Last September, Cozy Cove captured my imagination and my eye with the fresh flowers placed on the tables outside. Before long, it was one of my favourite places to sit, watch people and write.

Then I started noticing the familiar food that kept popping up on the menu, from Menemen (man, oh man! eggs) to Baklava, to Borek (spinach and feta pastry), Gozleme and the sesame rings we call Simit in Turkey. The occasional “Merhaba!” (“Hello” in Turkish) when I see the owners Mick (Mahmut) and his wife Yasemin sealed Cozy Cove’s fate in my mind. It’s the place for me for an afternoon pick-me-up with my girls, often accompanied by a slice of Yasemin’s homemade Baklava.

A couple of weeks ago I sat down with Mick and Yasemin to hear a bit of their personal story and was delighted to find out that Cozy Cove is very much a family business and the young man at the cashier (Kaan) is their son. He’s in the second year of a double degree in commerce and science at Macquarie University.

Mick came from Sivas, a major city on the Central Anatolian region of Turkey, to Australia with his family when he was a young child back in 1970. On one of his holidays back to Turkey he met Yasemin who grew up in beautiful Izmir on the Aegean Coast. They married New Year’s Eve in 1998 and together ran a childcare centre, three Michel’s Patisseries and now Cozy Cove. They also have a younger daughter who’s in high school pursuing an education in the performing arts.

Mick’s background is in economics and at one point in his career he worked as a consultant to the Federal Government in Canberra but his entrepreneurial spirit and longing for teaching led him to Sydney where he’s taught at UNSW for the past 25 years, and currently at Macquarie and LaTrobe Universities.

I didn’t ask Mick about where he sees the economy heading, but his lifestyle, which is very much family-oriented, gave me some hints that there are definite benefits for families that can work together.

Cultural Fit

In Australia, we are so fortunate to have cultural diversity which gives us a new way of looking at things, expanding our views, but the language barrier and cultural differences also bring about challenges. Cozy Cove employs people from different backgrounds, as many cafes do, but the benefits of having someone like Yasemin, who knows how to make Turkish coffee and Kaan who knows what I’m talking about when I ask for simit is invaluable, at least to me.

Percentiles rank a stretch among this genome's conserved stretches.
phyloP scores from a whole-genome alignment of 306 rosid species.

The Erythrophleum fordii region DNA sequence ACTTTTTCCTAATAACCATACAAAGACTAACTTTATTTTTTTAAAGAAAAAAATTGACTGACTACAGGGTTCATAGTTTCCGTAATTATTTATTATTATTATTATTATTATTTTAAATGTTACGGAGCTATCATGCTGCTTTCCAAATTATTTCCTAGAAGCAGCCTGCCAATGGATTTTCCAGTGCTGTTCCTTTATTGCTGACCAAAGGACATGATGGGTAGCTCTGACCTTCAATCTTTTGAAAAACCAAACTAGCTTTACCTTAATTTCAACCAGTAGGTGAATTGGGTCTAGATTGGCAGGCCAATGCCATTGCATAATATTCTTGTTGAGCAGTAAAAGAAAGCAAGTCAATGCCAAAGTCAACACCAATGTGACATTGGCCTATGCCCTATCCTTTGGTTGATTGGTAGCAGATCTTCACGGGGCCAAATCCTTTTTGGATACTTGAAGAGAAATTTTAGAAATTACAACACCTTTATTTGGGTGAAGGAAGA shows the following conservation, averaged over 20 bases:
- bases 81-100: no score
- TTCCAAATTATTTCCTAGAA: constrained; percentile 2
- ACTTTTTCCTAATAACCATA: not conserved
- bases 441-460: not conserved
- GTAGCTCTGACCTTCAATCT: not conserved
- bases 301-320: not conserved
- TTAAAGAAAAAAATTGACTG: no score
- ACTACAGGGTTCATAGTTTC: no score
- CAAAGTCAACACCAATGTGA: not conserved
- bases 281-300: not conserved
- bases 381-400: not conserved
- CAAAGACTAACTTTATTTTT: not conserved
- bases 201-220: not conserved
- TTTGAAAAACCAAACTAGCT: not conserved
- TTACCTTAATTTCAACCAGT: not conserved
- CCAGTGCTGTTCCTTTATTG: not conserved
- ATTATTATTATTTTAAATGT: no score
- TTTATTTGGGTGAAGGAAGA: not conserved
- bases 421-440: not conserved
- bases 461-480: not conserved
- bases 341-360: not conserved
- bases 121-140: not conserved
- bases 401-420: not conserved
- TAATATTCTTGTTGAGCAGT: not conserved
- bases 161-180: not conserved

Mick is a believer that rather than adopting a competitive model, if each business brings about their uniqueness to the market, then there are customers for everyone. Cozy Cove’s intimate understanding of the Turkish culture with Mick at the helm (since July 6, 2019) is its point of difference.

Adaptability to Disruption

When something unprecedented like a global pandemic comes around, it may be difficult to keep the staff. They may take jobs elsewhere and not be available after their shifts start to get cut as a result of a slump in business. You can count on family in times like these.

In the times of the COVID-19, Kaan began to play a bigger role in Cozy Cove, manning the cash register and taking his barista skills to the next level. It also gave him an outlet to meet new people, get out and about when his mates were possibly stuck at home not knowing what to do with themselves. There’s only so much screen time a human being can take before the craving for real human interaction becomes too much to bear.

Personal Development and Creativity

Simit, baklava, Turkish coffee, menemen, gozleme and spinach borek are just a few of the Turkish essentials that Yasemin has brought to Cozy Cove. Her simit keeps getting better and better. I was lucky to have tasted the latest version and wow! warm from the oven with the right crunch, it sure brings back memories of enjoying a simit from the street carts in Istanbul.

The fresh flowers and little touches which make a big difference are what people who take ownership and pride in their work bring. This is just one of the added benefits of working with one’s family.

Over to you…

When was a time you worked together with your family to accomplish a common goal? What was that experience like? Would you do it again? Why or why not?

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